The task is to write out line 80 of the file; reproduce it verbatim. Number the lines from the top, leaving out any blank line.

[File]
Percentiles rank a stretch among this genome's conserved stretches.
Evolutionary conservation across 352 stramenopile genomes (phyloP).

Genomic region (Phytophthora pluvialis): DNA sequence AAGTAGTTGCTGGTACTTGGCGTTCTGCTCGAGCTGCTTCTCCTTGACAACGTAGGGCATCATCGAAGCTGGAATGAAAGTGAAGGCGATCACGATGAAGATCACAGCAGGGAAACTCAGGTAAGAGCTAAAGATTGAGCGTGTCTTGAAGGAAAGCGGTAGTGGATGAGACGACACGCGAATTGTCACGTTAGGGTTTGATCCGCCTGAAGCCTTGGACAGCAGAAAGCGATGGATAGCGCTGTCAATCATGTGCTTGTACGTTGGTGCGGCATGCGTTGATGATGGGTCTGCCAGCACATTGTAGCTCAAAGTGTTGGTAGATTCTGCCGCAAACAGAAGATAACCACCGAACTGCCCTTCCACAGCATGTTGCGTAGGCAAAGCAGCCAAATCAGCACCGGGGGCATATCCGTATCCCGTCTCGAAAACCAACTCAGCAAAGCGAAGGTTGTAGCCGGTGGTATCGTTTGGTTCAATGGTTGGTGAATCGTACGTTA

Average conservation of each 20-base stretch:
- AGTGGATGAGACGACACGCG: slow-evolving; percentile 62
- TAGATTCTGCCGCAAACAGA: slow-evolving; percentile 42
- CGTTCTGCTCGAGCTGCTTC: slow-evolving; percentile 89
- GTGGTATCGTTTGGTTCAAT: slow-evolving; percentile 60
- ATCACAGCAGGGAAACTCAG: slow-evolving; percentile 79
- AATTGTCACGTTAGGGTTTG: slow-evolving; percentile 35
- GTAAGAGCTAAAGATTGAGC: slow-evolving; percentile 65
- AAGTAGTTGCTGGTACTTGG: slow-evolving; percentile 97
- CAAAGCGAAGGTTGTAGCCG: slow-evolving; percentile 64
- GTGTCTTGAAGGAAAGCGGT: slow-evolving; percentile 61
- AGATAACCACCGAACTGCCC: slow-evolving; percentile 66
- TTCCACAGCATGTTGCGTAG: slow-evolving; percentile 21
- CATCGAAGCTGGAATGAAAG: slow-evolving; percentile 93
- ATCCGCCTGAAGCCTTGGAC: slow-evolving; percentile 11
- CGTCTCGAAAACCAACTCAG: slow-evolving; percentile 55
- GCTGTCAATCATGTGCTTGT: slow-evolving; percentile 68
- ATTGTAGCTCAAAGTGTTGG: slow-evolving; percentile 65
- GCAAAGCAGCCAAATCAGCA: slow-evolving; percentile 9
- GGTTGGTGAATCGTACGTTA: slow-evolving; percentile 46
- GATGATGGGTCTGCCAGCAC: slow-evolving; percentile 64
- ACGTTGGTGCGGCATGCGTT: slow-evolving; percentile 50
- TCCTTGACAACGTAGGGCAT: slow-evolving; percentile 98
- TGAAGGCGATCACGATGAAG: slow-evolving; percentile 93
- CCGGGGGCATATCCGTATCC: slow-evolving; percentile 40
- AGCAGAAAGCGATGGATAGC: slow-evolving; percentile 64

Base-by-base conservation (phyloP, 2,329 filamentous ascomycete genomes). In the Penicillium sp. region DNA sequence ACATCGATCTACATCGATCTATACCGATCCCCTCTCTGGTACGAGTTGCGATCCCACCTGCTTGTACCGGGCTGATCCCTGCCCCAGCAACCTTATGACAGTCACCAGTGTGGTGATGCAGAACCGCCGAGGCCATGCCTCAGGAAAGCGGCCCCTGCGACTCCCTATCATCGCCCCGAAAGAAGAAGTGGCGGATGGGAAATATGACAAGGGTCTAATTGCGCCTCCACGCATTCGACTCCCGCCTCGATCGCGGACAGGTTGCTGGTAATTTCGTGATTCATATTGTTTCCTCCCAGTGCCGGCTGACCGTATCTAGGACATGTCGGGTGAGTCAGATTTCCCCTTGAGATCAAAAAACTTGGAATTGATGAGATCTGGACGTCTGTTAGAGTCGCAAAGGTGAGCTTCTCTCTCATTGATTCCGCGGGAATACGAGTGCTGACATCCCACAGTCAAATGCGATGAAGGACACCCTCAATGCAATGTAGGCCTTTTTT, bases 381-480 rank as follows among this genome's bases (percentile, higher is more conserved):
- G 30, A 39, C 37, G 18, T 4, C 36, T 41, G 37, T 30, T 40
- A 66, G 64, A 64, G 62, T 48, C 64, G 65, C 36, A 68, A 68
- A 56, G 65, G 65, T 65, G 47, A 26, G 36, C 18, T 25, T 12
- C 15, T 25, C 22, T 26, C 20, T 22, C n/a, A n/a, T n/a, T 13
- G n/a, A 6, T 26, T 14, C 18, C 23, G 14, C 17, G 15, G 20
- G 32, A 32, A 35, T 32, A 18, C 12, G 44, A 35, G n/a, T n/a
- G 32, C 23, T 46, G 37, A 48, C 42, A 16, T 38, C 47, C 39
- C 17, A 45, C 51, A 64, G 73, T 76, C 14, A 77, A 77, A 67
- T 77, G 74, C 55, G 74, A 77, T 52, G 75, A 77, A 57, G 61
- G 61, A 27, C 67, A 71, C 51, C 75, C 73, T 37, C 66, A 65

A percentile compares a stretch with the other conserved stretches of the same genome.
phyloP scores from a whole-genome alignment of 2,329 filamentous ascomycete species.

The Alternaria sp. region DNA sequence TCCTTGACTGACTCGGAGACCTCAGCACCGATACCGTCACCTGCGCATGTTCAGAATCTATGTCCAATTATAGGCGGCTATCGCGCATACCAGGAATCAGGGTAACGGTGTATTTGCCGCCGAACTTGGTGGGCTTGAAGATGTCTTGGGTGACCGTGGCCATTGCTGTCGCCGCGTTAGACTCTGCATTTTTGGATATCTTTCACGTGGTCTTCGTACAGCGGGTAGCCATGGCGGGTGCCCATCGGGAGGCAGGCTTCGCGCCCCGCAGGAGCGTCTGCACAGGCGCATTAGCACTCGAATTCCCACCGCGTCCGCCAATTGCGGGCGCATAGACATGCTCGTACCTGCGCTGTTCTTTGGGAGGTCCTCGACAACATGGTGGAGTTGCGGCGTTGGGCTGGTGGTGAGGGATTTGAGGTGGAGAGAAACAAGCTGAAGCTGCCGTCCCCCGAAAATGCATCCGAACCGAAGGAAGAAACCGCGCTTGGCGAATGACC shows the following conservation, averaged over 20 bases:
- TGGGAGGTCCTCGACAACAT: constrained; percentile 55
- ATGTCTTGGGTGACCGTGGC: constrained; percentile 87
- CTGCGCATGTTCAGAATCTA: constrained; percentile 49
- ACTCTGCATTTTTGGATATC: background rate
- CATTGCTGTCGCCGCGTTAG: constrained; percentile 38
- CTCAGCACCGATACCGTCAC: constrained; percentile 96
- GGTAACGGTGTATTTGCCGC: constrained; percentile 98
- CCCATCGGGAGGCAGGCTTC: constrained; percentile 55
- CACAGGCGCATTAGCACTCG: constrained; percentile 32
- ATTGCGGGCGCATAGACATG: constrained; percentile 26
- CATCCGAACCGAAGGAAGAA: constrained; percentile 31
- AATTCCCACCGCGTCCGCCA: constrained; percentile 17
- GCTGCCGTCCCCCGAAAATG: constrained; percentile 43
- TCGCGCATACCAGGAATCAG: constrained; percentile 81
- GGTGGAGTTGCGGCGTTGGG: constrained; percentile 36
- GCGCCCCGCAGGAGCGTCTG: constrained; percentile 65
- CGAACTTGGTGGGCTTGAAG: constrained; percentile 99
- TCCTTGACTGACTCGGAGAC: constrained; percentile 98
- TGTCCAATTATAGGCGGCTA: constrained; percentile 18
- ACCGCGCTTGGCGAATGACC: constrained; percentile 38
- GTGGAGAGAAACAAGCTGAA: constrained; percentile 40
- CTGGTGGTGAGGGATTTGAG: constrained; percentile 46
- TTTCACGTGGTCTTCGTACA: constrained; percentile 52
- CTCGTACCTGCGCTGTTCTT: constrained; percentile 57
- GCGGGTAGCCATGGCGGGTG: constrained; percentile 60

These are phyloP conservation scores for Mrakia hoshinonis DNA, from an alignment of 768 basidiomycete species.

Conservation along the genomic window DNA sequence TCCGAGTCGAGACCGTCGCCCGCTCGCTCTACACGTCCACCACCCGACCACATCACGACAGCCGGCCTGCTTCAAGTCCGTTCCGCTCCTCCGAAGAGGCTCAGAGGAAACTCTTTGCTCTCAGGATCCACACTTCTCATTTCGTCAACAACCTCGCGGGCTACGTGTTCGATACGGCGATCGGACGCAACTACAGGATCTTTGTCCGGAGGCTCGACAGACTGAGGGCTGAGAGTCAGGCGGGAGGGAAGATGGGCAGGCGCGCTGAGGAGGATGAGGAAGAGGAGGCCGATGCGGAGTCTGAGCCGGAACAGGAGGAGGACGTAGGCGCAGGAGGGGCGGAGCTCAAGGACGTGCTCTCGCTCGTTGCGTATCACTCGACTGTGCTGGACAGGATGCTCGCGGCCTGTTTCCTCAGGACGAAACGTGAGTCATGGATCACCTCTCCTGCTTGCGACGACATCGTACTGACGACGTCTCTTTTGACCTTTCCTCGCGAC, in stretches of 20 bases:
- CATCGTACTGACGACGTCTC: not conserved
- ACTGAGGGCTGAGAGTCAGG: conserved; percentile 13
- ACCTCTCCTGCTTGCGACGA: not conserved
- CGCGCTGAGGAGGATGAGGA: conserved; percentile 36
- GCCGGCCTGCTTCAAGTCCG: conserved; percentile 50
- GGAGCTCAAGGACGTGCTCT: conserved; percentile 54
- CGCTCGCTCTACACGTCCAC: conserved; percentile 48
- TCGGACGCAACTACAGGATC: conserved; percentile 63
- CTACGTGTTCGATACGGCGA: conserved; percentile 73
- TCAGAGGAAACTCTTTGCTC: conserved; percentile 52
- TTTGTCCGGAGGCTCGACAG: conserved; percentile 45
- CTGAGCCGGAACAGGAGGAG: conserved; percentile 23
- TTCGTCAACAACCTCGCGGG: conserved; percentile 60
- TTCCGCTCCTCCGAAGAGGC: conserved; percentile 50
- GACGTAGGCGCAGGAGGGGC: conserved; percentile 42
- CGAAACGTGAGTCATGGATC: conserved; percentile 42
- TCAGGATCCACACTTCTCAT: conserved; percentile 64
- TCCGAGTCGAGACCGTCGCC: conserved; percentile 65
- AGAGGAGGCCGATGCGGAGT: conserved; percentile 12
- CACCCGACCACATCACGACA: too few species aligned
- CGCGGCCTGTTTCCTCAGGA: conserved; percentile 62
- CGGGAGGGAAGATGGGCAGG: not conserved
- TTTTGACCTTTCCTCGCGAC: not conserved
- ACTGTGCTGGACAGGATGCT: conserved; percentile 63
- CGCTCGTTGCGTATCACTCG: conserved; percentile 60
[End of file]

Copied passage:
- TCAGAGGAAACTCTTTGCTC: conserved; percentile 52